Berthold Alfred Maria Schenk Graf[A 1] von Stauffenberg (15 March 1905, Stuttgart – 10 August 1944, Berlin-Plötzensee) was a German aristocrat and lawyer who was a key conspirator in the plot to assassinate Adolf Hitler on 20 July 1944, alongside his younger brother, Colonel Claus Schenk Graf von Stauffenberg. After the plot failed, Berthold was tried and executed by the Nazi regime.
Berthold Schenk Graf von Stauffenberg
|Died||10 August 1944 (aged 39)|
|Cause of death||Execution by hanging|
|Known for||20 July plot coordinator|
|Spouse||Maria (Mika) Classen|
|Parent(s)||Alfred Schenk Graf von Stauffenberg|
Caroline Schenk Gräfin
(von Stauffenberg family)
|Relatives||Claus Schenk Graf von Stauffenberg Alexander Schenk Graf von Stauffenberg|
Berthold was the oldest of four brothers (the second being Berthold's twin Alexander Schenk Graf von Stauffenberg) born into an old and distinguished aristocratic South German Catholic family. His parents were the last Oberhofmarschall of the Kingdom of Württemberg, Alfred Schenk Graf von Stauffenberg, and Caroline née von Üxküll-Gyllenband. Among his ancestors were several famous Prussians, including most notably August von Gneisenau.
After having studied law at Tübingen, he became assistant professor of international law at the Kaiser Wilhelm Institute of Foreign and International Law in 1927. He and his brother Claus were introduced by Albrecht von Blumenthal to the circle of the mystic symbolist poet Stefan George, many of whose followers became members of the German Resistance to National Socialism. He worked at The Hague from 1930 to 1932 and in 1936 married Maria (Mika) Classen (1900–1977). They had two children: Alfred Claus Maria Schenk Graf von Stauffenberg (1937–1987) and Elisabeth Caroline Margarete Maria Schenk Gräfin von Stauffenberg (b. 13 June 1939). He lived with his family in Berlin-Wannsee.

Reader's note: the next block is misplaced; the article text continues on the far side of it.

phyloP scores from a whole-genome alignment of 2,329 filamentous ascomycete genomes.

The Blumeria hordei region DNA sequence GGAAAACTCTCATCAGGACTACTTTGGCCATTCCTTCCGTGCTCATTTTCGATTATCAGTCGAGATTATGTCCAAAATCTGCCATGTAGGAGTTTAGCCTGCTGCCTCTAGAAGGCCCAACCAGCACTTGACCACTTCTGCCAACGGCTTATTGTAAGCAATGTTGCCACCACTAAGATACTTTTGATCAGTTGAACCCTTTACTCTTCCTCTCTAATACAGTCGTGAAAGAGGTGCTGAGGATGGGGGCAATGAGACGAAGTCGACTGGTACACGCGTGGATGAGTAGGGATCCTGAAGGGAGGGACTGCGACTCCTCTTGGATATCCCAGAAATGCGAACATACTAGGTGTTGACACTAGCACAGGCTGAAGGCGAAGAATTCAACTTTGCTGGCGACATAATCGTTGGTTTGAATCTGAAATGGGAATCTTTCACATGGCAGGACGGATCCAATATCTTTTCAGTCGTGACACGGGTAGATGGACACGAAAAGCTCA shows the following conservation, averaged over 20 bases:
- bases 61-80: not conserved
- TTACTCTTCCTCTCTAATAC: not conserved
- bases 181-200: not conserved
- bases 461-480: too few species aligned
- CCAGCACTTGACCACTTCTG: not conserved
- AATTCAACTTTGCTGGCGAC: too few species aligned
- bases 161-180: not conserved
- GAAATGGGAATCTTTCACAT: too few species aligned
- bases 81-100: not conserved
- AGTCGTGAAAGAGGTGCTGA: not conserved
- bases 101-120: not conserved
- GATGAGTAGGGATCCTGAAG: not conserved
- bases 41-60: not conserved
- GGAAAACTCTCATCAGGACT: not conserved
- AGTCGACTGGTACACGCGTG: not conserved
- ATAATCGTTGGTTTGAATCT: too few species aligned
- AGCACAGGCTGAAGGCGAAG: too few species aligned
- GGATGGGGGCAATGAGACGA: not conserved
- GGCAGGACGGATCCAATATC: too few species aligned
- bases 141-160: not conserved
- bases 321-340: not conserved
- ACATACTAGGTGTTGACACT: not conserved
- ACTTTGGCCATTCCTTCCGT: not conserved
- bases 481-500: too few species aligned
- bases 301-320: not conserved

Career and coup attemptEdit
In 1939, he joined the German Navy, working in the High Command as a staff judge and advisor for international law.
Berthold's apartment at Tristanstraße in Berlin, where his brother Claus also lived for some time, was a meeting place for the 20 July conspirators, including their cousin Peter Yorck von Wartenburg. As Claus had access to the inner circle around Hitler, he was assigned to plant a bomb at the Führer's briefing hut at the military high command in Rastenburg, East Prussia, on 20 July 1944. Claus then flew to Rangsdorf airfield south of Berlin where he met with Berthold. They went together to Bendlerstraße, which the coup leaders intended to use as the centre of their operations in Berlin.
Hitler survived the bomb blast and the coup failed. Berthold and his brother were arrested at Bendlerstraße the same night. Claus was executed by firing squad shortly afterwards.
After his arrest, Stauffenberg was questioned by the Gestapo about his views about the "Final Solution to the Jewish Question". Stauffenberg told the Gestapo that “he and his brother had basically approved of the racial principle of National Socialism, but considered it to be 'exaggerated' and 'excessive'” Stauffenberg went on to state,
The racial idea has been grossly betrayed in this war in that the best German blood is being irrevocably sacrificed, while simultaneously Germany is populated by millions of foreign workers, who certainly cannot be described as of high racial quality.
Berthold was tried in the Volksgerichtshof ("People's Court") by Roland Freisler on 10 August and was one of eight conspirators executed by strangulation, hanged in Plötzensee Prison, Berlin, later that day. Before he was killed Berthold was strangled and then revived multiple times. The entire execution and multiple resuscitations were filmed for Hitler to view at his leisure.
- Löttel, Holger (2007-07-22), Claus Schenk Graf von Stauffenberg (1907–1944): Leben und Würdigung- Vortrag anläßlich der Gedenkveranstaltung zum 100.Geburtstag von Claus Schenk Graf von Stauffenberg, Ketrzyn/Rastenburg, 22.Juli 2007 (PDF) (in German), archived from the original (PDF) on 2011-07-19, retrieved 2008-02-07
- Kiesewetter, Renate, Im Porträt: Claus Graf Schenk von Stauffenberg (PDF) (in German), archived from the original (PDF) on 2011-06-05, retrieved 2008-02-07
- Bentzien, Hans (2004). Claus Schenk Graf von Stauffenberg-Der Täter und seine Zeit (in German). Berlin: Das Neue Berlin Verlagsgesellschaft mbH. pp. 24–29.
- Zeller, Eberhard (2008). Oberst Claus Graf Stauffenberg (in German). Paderborn-Munich-Vienna-Zürich: Ferdinand Schöningh. pp. 7–10.
- Noakes, Jeremy Nazism, Volume 4, University of Exeter Press, 1998 page 633
- Hoffmann 1994, p. 127